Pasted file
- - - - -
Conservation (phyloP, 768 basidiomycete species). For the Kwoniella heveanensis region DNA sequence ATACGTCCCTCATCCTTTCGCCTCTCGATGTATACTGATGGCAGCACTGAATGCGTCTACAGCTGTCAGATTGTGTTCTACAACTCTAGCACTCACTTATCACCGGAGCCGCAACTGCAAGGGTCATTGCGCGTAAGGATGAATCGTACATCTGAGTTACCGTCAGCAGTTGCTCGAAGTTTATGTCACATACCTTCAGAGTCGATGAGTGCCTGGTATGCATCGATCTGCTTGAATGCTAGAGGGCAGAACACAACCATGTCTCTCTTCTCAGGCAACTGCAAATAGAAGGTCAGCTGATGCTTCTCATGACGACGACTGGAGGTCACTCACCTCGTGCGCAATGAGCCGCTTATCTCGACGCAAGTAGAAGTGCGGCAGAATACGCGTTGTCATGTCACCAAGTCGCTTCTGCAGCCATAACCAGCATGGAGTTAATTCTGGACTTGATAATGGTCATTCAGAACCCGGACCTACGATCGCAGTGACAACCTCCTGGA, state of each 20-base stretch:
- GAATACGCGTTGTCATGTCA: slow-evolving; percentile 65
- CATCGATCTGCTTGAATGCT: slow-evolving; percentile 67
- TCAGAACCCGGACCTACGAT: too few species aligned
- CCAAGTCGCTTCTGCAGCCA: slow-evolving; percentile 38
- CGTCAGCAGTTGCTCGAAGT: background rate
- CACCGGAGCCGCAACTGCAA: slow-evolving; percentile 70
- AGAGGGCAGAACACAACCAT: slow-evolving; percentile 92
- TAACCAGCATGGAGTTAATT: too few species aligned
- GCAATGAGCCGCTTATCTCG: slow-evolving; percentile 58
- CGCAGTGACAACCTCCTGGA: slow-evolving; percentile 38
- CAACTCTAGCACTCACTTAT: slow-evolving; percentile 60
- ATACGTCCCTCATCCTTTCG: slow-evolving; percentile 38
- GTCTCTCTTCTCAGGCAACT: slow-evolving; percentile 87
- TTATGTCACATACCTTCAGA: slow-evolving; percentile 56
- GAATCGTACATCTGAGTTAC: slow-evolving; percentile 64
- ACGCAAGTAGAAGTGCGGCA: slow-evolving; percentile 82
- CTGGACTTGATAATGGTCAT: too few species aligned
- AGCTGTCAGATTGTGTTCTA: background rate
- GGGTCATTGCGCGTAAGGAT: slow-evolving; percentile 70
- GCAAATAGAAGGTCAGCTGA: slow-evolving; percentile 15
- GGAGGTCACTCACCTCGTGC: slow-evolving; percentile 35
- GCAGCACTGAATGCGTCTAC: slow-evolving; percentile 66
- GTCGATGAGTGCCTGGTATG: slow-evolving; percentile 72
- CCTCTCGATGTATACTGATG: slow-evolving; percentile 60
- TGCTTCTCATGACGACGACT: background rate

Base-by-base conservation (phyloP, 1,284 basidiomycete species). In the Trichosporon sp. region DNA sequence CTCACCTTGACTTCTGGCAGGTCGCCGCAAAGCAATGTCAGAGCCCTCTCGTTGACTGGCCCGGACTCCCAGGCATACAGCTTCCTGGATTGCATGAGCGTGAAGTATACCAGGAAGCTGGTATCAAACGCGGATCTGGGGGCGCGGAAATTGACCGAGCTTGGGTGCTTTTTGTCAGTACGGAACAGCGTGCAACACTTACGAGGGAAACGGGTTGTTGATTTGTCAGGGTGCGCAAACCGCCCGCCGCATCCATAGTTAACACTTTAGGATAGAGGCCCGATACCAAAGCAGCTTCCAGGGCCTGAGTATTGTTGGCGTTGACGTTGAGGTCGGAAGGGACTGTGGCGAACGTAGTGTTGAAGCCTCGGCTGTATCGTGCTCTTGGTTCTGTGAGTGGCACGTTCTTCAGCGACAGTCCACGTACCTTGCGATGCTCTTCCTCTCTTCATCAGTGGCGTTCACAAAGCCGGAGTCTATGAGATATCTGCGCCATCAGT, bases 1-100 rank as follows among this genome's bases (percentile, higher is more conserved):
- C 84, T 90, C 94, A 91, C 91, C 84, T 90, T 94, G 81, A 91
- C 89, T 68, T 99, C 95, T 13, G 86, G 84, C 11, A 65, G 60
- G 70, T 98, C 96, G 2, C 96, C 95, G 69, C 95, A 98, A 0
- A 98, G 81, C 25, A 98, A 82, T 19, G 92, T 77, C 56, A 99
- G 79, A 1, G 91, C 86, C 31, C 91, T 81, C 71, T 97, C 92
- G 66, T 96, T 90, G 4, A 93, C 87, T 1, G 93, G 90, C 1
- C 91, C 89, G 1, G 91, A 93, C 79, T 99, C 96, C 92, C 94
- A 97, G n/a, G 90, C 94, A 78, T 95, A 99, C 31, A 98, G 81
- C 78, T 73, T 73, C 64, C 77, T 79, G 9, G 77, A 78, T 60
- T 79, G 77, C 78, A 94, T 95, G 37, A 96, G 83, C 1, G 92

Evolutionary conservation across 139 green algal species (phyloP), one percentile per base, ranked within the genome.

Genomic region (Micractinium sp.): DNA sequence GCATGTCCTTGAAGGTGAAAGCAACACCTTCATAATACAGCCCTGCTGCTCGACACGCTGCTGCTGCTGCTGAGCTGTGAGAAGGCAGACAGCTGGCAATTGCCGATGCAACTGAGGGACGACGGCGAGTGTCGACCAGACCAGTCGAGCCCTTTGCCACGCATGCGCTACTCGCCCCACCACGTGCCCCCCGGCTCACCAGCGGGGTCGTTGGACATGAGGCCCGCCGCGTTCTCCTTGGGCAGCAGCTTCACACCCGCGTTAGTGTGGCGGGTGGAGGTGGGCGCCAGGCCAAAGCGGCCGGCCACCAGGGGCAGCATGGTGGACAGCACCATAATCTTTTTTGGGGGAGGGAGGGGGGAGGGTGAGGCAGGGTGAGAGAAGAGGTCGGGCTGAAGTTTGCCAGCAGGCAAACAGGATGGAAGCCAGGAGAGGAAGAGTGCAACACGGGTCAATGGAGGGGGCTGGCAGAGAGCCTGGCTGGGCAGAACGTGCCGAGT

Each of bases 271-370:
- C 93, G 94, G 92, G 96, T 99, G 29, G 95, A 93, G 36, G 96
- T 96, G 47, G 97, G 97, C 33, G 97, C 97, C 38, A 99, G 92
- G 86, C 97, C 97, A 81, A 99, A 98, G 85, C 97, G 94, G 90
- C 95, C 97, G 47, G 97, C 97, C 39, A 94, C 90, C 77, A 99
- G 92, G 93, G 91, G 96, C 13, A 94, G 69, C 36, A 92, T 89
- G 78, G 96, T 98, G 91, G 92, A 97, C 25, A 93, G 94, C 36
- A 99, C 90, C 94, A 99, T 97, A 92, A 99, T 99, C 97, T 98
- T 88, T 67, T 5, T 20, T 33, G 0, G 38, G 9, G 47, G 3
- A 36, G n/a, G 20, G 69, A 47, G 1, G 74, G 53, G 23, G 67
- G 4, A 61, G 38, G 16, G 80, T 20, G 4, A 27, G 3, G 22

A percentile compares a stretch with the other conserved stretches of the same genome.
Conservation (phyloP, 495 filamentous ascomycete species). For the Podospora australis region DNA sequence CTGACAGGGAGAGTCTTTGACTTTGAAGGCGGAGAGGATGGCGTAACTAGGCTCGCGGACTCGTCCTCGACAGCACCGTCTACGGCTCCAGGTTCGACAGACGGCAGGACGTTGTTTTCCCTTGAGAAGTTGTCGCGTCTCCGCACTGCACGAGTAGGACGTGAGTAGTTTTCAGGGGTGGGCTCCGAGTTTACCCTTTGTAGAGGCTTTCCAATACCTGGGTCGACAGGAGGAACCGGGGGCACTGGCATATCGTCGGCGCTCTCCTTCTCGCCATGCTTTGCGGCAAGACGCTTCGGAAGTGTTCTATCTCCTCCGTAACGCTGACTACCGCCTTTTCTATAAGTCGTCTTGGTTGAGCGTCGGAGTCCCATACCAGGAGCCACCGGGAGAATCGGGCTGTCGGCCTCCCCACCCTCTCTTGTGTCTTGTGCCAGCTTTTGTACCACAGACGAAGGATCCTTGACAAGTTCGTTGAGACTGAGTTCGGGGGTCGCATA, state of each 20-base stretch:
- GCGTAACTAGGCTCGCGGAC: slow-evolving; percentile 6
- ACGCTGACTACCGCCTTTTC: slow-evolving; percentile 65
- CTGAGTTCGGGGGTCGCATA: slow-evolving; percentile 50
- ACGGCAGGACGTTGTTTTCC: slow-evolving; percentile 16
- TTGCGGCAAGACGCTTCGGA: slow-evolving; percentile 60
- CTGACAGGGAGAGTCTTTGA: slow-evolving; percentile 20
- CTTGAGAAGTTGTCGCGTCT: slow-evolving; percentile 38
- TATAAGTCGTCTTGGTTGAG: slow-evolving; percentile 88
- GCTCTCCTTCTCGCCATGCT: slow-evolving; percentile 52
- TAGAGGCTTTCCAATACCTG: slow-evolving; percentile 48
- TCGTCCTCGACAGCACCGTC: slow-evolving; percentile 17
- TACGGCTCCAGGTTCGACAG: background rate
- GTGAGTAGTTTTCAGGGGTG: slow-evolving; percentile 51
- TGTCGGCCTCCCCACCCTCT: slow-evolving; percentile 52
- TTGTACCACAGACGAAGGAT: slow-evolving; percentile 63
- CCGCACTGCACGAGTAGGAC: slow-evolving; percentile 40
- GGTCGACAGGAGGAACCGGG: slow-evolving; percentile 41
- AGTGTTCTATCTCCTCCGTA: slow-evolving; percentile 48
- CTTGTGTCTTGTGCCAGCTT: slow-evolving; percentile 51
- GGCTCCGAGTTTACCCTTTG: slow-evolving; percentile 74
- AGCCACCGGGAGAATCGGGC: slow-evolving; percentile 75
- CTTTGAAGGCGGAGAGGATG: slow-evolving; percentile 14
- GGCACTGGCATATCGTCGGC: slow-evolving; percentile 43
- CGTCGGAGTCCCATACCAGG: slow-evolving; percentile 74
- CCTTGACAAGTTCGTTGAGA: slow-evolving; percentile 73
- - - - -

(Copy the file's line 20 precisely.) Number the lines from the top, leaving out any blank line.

- GGGTCATTGCGCGTAAGGAT: slow-evolving; percentile 70